CSUN passing costs of teaching to students

Katrina Mossberger

Students, over the last couple semesters, have probably noticed the gradual shift towards WebCT in their classes. Any printed material, whether it’s readings or a syllabus, can be uploaded onto the web. Getting these printed materials become solely the students responsibility, and also their financial responsibility for the cost of printing.

I’ve had two professors who didn’t hand out syllabuses the first week, one of whom apologized and told us it’s the university passing the buck to the students. One of the many things that have reached the financial chopping block is the amount that teachers are allowed to photocopy for distribution in class.

But a syllabus isn’t so bad. At their longest, I’ve had about a seven-page syllabus that included the schedule for the semester. It’s annoying, but not the end of the world. How many students can relate though to having weekly readings posted on the web that they’re required to print? Last semester I had two different classes that had online readings, and both professors recommended printing out all the material to bring to class. Let’s say just one of those classes had at least 10 pages a week of reading, though it was inevitably more. There are 15 weeks in the semester, aside from finals week. We’ll even cut out a week for a final review, leaving 14 weeks of academic study that require online readings. That’s 140 pages, at the bare minimum, of printed reading material alone. For one class! And I had two classes with online readings, which would leave me at 280 pages, a little less than half of the ream of paper I bought. I ended up forgoing the convenience of having the readings at hand, and read them all on the computer, and I’m sure I wasn’t the only one.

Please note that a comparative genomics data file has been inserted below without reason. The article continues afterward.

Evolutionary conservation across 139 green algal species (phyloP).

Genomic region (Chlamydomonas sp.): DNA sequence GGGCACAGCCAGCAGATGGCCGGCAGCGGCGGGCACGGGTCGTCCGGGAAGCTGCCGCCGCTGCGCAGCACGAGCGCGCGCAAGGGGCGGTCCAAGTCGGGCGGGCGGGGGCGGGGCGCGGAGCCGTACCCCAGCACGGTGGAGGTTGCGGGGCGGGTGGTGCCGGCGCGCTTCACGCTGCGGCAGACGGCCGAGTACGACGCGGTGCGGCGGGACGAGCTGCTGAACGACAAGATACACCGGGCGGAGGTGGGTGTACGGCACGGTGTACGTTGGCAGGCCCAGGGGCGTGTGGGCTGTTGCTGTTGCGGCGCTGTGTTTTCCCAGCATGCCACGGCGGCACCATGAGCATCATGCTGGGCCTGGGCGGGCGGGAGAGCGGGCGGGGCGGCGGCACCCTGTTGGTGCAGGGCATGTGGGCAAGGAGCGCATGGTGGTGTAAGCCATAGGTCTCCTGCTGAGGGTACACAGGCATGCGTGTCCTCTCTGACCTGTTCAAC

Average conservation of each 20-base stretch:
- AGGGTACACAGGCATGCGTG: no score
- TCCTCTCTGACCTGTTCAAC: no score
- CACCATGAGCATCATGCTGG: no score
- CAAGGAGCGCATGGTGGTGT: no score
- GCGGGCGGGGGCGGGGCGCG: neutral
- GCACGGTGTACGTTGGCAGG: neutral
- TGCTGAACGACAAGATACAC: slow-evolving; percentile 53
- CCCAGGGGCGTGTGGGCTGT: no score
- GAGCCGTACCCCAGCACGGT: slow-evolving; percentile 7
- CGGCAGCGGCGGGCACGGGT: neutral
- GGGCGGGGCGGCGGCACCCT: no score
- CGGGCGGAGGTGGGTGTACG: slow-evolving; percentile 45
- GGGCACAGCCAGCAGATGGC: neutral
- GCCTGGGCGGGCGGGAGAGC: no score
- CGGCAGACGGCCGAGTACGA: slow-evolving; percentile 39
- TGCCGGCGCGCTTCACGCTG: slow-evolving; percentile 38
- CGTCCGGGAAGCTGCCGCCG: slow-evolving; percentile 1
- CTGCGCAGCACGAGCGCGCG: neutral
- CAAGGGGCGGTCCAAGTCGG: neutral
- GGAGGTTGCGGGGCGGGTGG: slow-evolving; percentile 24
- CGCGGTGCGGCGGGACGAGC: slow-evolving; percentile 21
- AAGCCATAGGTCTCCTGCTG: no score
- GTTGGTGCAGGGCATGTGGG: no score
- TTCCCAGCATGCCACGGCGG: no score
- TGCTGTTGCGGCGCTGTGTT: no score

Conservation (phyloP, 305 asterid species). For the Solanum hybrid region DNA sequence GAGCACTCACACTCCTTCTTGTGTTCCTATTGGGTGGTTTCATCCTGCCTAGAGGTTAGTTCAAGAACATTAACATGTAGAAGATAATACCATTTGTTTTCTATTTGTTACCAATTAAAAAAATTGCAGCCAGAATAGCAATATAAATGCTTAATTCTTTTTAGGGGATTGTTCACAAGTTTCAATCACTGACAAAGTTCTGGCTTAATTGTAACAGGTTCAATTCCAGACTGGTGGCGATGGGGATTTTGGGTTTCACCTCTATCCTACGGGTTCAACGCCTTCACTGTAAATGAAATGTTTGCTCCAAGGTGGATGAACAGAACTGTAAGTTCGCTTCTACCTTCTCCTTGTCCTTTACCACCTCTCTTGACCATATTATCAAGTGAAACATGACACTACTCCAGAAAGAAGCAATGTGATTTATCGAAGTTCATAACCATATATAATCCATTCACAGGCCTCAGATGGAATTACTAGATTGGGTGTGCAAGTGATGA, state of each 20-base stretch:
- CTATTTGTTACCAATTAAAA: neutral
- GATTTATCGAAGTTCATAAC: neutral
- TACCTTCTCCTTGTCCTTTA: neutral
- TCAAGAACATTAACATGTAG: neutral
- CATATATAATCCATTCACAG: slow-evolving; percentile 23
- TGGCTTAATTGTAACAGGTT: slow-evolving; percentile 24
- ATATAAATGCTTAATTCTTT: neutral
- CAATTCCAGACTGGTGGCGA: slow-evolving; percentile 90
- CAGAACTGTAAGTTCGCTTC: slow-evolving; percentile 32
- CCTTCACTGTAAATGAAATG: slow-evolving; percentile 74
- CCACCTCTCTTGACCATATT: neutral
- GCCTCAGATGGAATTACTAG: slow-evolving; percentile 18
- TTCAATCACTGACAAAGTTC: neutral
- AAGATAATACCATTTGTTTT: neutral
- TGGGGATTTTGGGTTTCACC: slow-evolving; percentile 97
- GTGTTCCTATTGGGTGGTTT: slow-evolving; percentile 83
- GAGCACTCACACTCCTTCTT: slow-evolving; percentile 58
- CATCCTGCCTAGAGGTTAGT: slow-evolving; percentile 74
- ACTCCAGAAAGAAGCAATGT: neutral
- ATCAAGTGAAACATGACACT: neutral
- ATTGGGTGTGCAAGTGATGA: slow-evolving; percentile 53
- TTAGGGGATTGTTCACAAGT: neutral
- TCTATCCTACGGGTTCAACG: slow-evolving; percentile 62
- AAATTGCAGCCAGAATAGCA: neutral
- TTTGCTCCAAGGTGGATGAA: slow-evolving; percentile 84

And just think if all classes move in this direction. An average full time student has four or five classes. That’s a potential 560 to 700 pages, all now the responsibility of one student on top of the normal load of papers and projects. I currently am still working on a 600-sheet pack of printer paper, that’s lasted me well over a year. If all classes had hefty amounts to print, I’d already be working on a second pack of paper.

I know it seems silly to squabble over the cost of printing, but it already seems like that’s happened on an administrative level. When a professors does hand out a syllabus, they hardly ever make extra for the crashers because they’re so restricted on their photocopying. Professors who don’t want to pass on the cost to the students often end up paying most of their photocopying out of pocket.

It’s a good thing that the university is moving along with technology and allowing professors to utilize things like WebCT. I’m glad to know some of my tuition is going to keep CSUN from falling behind. However, I can’t help but wonder what happened to the money that originally went to photocopies. Ultimately, there are bigger battles and we’ll buy the paper. But it’s still the university passing the buck to the students.